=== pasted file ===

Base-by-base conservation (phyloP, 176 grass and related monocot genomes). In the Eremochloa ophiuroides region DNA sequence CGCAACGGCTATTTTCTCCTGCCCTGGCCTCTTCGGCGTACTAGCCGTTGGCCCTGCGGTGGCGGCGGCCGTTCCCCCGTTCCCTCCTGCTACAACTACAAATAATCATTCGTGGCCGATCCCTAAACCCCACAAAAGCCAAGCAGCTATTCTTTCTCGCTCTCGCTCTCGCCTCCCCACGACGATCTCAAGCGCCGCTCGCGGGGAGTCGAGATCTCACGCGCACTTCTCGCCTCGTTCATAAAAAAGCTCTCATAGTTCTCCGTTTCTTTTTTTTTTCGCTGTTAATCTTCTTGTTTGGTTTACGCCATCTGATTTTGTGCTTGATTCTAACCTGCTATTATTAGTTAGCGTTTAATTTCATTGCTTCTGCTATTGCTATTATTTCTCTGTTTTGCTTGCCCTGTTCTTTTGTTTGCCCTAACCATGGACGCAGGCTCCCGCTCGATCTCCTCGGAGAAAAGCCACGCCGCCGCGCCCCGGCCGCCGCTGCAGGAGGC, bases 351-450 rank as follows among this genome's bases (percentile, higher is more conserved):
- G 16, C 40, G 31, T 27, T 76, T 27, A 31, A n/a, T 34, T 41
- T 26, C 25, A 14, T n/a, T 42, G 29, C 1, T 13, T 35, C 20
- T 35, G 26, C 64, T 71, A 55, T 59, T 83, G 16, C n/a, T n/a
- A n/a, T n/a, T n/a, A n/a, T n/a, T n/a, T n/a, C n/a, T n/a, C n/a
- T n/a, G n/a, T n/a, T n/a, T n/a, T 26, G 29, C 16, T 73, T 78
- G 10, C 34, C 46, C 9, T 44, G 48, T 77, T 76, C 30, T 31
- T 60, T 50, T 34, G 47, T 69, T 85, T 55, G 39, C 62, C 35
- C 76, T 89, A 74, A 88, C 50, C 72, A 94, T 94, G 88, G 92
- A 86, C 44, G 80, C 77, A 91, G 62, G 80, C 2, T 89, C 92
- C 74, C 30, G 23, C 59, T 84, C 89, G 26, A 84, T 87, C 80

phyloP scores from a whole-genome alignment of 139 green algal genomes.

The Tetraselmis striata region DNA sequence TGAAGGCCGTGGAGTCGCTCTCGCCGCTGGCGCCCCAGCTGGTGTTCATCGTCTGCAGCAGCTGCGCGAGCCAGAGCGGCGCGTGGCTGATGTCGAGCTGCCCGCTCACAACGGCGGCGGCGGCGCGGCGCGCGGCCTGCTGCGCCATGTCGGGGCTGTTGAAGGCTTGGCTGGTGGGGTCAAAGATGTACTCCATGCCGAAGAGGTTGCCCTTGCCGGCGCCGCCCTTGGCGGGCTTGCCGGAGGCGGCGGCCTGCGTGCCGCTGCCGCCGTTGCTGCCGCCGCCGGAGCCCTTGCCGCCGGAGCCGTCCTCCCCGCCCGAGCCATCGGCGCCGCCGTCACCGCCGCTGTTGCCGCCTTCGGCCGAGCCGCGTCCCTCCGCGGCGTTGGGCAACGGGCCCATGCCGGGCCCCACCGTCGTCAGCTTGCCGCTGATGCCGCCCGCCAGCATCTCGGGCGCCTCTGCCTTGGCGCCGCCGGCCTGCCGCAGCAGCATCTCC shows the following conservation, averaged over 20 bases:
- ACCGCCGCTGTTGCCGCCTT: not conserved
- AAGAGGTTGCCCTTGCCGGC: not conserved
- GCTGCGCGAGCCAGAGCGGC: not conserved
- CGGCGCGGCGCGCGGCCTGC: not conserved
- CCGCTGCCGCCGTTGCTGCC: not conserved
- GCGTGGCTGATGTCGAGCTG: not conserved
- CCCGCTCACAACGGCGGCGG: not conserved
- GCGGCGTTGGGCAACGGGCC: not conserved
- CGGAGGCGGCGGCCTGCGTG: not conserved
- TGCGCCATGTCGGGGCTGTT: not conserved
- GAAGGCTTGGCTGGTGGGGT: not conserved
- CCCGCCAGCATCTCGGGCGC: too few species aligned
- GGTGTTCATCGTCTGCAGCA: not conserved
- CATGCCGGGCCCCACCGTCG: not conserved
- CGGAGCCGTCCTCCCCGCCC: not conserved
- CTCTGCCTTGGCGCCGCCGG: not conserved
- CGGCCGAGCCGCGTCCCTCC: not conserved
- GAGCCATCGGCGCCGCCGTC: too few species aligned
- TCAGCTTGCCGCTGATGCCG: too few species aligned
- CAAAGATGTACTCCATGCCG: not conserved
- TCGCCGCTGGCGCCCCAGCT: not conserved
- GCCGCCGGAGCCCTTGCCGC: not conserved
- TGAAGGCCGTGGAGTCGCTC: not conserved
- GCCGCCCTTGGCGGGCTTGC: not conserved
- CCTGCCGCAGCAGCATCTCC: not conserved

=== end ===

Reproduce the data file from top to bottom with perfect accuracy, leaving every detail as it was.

Base-by-base conservation (phyloP, 176 grass and related monocot genomes). In the Eremochloa ophiuroides region DNA sequence CGCAACGGCTATTTTCTCCTGCCCTGGCCTCTTCGGCGTACTAGCCGTTGGCCCTGCGGTGGCGGCGGCCGTTCCCCCGTTCCCTCCTGCTACAACTACAAATAATCATTCGTGGCCGATCCCTAAACCCCACAAAAGCCAAGCAGCTATTCTTTCTCGCTCTCGCTCTCGCCTCCCCACGACGATCTCAAGCGCCGCTCGCGGGGAGTCGAGATCTCACGCGCACTTCTCGCCTCGTTCATAAAAAAGCTCTCATAGTTCTCCGTTTCTTTTTTTTTTCGCTGTTAATCTTCTTGTTTGGTTTACGCCATCTGATTTTGTGCTTGATTCTAACCTGCTATTATTAGTTAGCGTTTAATTTCATTGCTTCTGCTATTGCTATTATTTCTCTGTTTTGCTTGCCCTGTTCTTTTGTTTGCCCTAACCATGGACGCAGGCTCCCGCTCGATCTCCTCGGAGAAAAGCCACGCCGCCGCGCCCCGGCCGCCGCTGCAGGAGGC, bases 351-450 rank as follows among this genome's bases (percentile, higher is more conserved):
- G 16, C 40, G 31, T 27, T 76, T 27, A 31, A n/a, T 34, T 41
- T 26, C 25, A 14, T n/a, T 42, G 29, C 1, T 13, T 35, C 20
- T 35, G 26, C 64, T 71, A 55, T 59, T 83, G 16, C n/a, T n/a
- A n/a, T n/a, T n/a, A n/a, T n/a, T n/a, T n/a, C n/a, T n/a, C n/a
- T n/a, G n/a, T n/a, T n/a, T n/a, T 26, G 29, C 16, T 73, T 78
- G 10, C 34, C 46, C 9, T 44, G 48, T 77, T 76, C 30, T 31
- T 60, T 50, T 34, G 47, T 69, T 85, T 55, G 39, C 62, C 35
- C 76, T 89, A 74, A 88, C 50, C 72, A 94, T 94, G 88, G 92
- A 86, C 44, G 80, C 77, A 91, G 62, G 80, C 2, T 89, C 92
- C 74, C 30, G 23, C 59, T 84, C 89, G 26, A 84, T 87, C 80

phyloP scores from a whole-genome alignment of 139 green algal genomes.

The Tetraselmis striata region DNA sequence TGAAGGCCGTGGAGTCGCTCTCGCCGCTGGCGCCCCAGCTGGTGTTCATCGTCTGCAGCAGCTGCGCGAGCCAGAGCGGCGCGTGGCTGATGTCGAGCTGCCCGCTCACAACGGCGGCGGCGGCGCGGCGCGCGGCCTGCTGCGCCATGTCGGGGCTGTTGAAGGCTTGGCTGGTGGGGTCAAAGATGTACTCCATGCCGAAGAGGTTGCCCTTGCCGGCGCCGCCCTTGGCGGGCTTGCCGGAGGCGGCGGCCTGCGTGCCGCTGCCGCCGTTGCTGCCGCCGCCGGAGCCCTTGCCGCCGGAGCCGTCCTCCCCGCCCGAGCCATCGGCGCCGCCGTCACCGCCGCTGTTGCCGCCTTCGGCCGAGCCGCGTCCCTCCGCGGCGTTGGGCAACGGGCCCATGCCGGGCCCCACCGTCGTCAGCTTGCCGCTGATGCCGCCCGCCAGCATCTCGGGCGCCTCTGCCTTGGCGCCGCCGGCCTGCCGCAGCAGCATCTCC shows the following conservation, averaged over 20 bases:
- ACCGCCGCTGTTGCCGCCTT: not conserved
- AAGAGGTTGCCCTTGCCGGC: not conserved
- GCTGCGCGAGCCAGAGCGGC: not conserved
- CGGCGCGGCGCGCGGCCTGC: not conserved
- CCGCTGCCGCCGTTGCTGCC: not conserved
- GCGTGGCTGATGTCGAGCTG: not conserved
- CCCGCTCACAACGGCGGCGG: not conserved
- GCGGCGTTGGGCAACGGGCC: not conserved
- CGGAGGCGGCGGCCTGCGTG: not conserved
- TGCGCCATGTCGGGGCTGTT: not conserved
- GAAGGCTTGGCTGGTGGGGT: not conserved
- CCCGCCAGCATCTCGGGCGC: too few species aligned
- GGTGTTCATCGTCTGCAGCA: not conserved
- CATGCCGGGCCCCACCGTCG: not conserved
- CGGAGCCGTCCTCCCCGCCC: not conserved
- CTCTGCCTTGGCGCCGCCGG: not conserved
- CGGCCGAGCCGCGTCCCTCC: not conserved
- GAGCCATCGGCGCCGCCGTC: too few species aligned
- TCAGCTTGCCGCTGATGCCG: too few species aligned
- CAAAGATGTACTCCATGCCG: not conserved
- TCGCCGCTGGCGCCCCAGCT: not conserved
- GCCGCCGGAGCCCTTGCCGC: not conserved
- TGAAGGCCGTGGAGTCGCTC: not conserved
- GCCGCCCTTGGCGGGCTTGC: not conserved
- CCTGCCGCAGCAGCATCTCC: not conserved